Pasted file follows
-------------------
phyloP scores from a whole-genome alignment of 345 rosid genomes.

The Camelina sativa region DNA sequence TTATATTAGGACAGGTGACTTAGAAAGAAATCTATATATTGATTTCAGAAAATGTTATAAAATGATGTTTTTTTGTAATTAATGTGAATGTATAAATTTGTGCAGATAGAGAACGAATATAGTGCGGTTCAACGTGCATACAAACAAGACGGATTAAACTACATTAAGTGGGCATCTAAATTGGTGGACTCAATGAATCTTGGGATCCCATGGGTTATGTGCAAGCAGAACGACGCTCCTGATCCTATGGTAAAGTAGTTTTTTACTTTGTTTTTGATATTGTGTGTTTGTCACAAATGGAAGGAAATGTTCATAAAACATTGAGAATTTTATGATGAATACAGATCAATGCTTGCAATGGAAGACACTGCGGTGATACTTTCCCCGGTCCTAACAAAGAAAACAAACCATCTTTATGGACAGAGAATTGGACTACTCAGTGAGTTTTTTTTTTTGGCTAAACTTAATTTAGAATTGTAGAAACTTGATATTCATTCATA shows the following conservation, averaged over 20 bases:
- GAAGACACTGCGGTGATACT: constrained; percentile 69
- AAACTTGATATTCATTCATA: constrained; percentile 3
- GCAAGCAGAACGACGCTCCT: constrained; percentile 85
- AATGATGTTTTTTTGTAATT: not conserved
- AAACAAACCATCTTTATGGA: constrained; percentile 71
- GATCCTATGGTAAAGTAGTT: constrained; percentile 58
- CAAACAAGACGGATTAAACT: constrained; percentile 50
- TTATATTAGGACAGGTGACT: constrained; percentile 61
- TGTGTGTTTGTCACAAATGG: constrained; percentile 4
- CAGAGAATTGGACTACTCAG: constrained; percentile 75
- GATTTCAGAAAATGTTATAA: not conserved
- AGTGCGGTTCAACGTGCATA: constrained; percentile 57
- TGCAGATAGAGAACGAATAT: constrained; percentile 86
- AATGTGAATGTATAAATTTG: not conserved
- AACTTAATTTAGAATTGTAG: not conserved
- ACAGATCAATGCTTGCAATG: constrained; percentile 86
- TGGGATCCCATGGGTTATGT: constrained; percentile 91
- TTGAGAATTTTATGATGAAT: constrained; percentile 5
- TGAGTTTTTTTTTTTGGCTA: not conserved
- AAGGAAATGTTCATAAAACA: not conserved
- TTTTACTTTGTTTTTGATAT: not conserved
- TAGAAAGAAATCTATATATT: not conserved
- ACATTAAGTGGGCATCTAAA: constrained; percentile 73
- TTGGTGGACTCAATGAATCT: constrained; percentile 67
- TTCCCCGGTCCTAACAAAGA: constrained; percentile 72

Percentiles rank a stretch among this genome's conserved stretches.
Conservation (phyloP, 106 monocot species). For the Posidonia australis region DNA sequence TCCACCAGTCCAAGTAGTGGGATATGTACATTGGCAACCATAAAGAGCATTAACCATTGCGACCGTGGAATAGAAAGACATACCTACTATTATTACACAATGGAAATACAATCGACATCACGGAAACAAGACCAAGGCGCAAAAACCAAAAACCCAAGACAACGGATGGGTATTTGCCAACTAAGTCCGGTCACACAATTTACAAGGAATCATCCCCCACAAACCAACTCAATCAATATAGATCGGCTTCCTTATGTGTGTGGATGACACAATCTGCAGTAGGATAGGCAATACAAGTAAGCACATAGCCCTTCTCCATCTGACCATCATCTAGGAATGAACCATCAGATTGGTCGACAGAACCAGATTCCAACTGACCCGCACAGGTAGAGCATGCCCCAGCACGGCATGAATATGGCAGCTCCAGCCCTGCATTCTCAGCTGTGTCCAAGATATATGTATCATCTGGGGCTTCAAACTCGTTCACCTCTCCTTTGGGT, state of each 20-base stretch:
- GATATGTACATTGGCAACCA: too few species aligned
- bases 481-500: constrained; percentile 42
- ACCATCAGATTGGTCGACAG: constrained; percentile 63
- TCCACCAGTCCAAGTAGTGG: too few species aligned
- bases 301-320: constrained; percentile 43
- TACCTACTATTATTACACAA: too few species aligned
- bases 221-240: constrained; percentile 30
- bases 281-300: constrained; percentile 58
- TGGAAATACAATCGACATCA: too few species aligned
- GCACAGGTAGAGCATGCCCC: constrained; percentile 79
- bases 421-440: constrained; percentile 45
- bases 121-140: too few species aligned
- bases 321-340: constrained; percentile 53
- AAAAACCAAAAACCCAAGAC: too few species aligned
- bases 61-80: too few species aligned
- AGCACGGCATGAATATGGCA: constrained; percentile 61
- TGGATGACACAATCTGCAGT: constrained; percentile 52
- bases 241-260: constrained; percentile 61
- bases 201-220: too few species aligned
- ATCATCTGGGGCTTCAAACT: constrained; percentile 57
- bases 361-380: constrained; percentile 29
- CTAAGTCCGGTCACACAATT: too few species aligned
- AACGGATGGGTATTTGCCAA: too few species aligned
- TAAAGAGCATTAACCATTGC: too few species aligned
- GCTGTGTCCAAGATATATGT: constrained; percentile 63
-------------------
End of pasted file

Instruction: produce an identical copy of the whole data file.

phyloP scores from a whole-genome alignment of 345 rosid genomes.

The Camelina sativa region DNA sequence TTATATTAGGACAGGTGACTTAGAAAGAAATCTATATATTGATTTCAGAAAATGTTATAAAATGATGTTTTTTTGTAATTAATGTGAATGTATAAATTTGTGCAGATAGAGAACGAATATAGTGCGGTTCAACGTGCATACAAACAAGACGGATTAAACTACATTAAGTGGGCATCTAAATTGGTGGACTCAATGAATCTTGGGATCCCATGGGTTATGTGCAAGCAGAACGACGCTCCTGATCCTATGGTAAAGTAGTTTTTTACTTTGTTTTTGATATTGTGTGTTTGTCACAAATGGAAGGAAATGTTCATAAAACATTGAGAATTTTATGATGAATACAGATCAATGCTTGCAATGGAAGACACTGCGGTGATACTTTCCCCGGTCCTAACAAAGAAAACAAACCATCTTTATGGACAGAGAATTGGACTACTCAGTGAGTTTTTTTTTTTGGCTAAACTTAATTTAGAATTGTAGAAACTTGATATTCATTCATA shows the following conservation, averaged over 20 bases:
- GAAGACACTGCGGTGATACT: constrained; percentile 69
- AAACTTGATATTCATTCATA: constrained; percentile 3
- GCAAGCAGAACGACGCTCCT: constrained; percentile 85
- AATGATGTTTTTTTGTAATT: not conserved
- AAACAAACCATCTTTATGGA: constrained; percentile 71
- GATCCTATGGTAAAGTAGTT: constrained; percentile 58
- CAAACAAGACGGATTAAACT: constrained; percentile 50
- TTATATTAGGACAGGTGACT: constrained; percentile 61
- TGTGTGTTTGTCACAAATGG: constrained; percentile 4
- CAGAGAATTGGACTACTCAG: constrained; percentile 75
- GATTTCAGAAAATGTTATAA: not conserved
- AGTGCGGTTCAACGTGCATA: constrained; percentile 57
- TGCAGATAGAGAACGAATAT: constrained; percentile 86
- AATGTGAATGTATAAATTTG: not conserved
- AACTTAATTTAGAATTGTAG: not conserved
- ACAGATCAATGCTTGCAATG: constrained; percentile 86
- TGGGATCCCATGGGTTATGT: constrained; percentile 91
- TTGAGAATTTTATGATGAAT: constrained; percentile 5
- TGAGTTTTTTTTTTTGGCTA: not conserved
- AAGGAAATGTTCATAAAACA: not conserved
- TTTTACTTTGTTTTTGATAT: not conserved
- TAGAAAGAAATCTATATATT: not conserved
- ACATTAAGTGGGCATCTAAA: constrained; percentile 73
- TTGGTGGACTCAATGAATCT: constrained; percentile 67
- TTCCCCGGTCCTAACAAAGA: constrained; percentile 72

Percentiles rank a stretch among this genome's conserved stretches.
Conservation (phyloP, 106 monocot species). For the Posidonia australis region DNA sequence TCCACCAGTCCAAGTAGTGGGATATGTACATTGGCAACCATAAAGAGCATTAACCATTGCGACCGTGGAATAGAAAGACATACCTACTATTATTACACAATGGAAATACAATCGACATCACGGAAACAAGACCAAGGCGCAAAAACCAAAAACCCAAGACAACGGATGGGTATTTGCCAACTAAGTCCGGTCACACAATTTACAAGGAATCATCCCCCACAAACCAACTCAATCAATATAGATCGGCTTCCTTATGTGTGTGGATGACACAATCTGCAGTAGGATAGGCAATACAAGTAAGCACATAGCCCTTCTCCATCTGACCATCATCTAGGAATGAACCATCAGATTGGTCGACAGAACCAGATTCCAACTGACCCGCACAGGTAGAGCATGCCCCAGCACGGCATGAATATGGCAGCTCCAGCCCTGCATTCTCAGCTGTGTCCAAGATATATGTATCATCTGGGGCTTCAAACTCGTTCACCTCTCCTTTGGGT, state of each 20-base stretch:
- GATATGTACATTGGCAACCA: too few species aligned
- bases 481-500: constrained; percentile 42
- ACCATCAGATTGGTCGACAG: constrained; percentile 63
- TCCACCAGTCCAAGTAGTGG: too few species aligned
- bases 301-320: constrained; percentile 43
- TACCTACTATTATTACACAA: too few species aligned
- bases 221-240: constrained; percentile 30
- bases 281-300: constrained; percentile 58
- TGGAAATACAATCGACATCA: too few species aligned
- GCACAGGTAGAGCATGCCCC: constrained; percentile 79
- bases 421-440: constrained; percentile 45
- bases 121-140: too few species aligned
- bases 321-340: constrained; percentile 53
- AAAAACCAAAAACCCAAGAC: too few species aligned
- bases 61-80: too few species aligned
- AGCACGGCATGAATATGGCA: constrained; percentile 61
- TGGATGACACAATCTGCAGT: constrained; percentile 52
- bases 241-260: constrained; percentile 61
- bases 201-220: too few species aligned
- ATCATCTGGGGCTTCAAACT: constrained; percentile 57
- bases 361-380: constrained; percentile 29
- CTAAGTCCGGTCACACAATT: too few species aligned
- AACGGATGGGTATTTGCCAA: too few species aligned
- TAAAGAGCATTAACCATTGC: too few species aligned
- GCTGTGTCCAAGATATATGT: constrained; percentile 63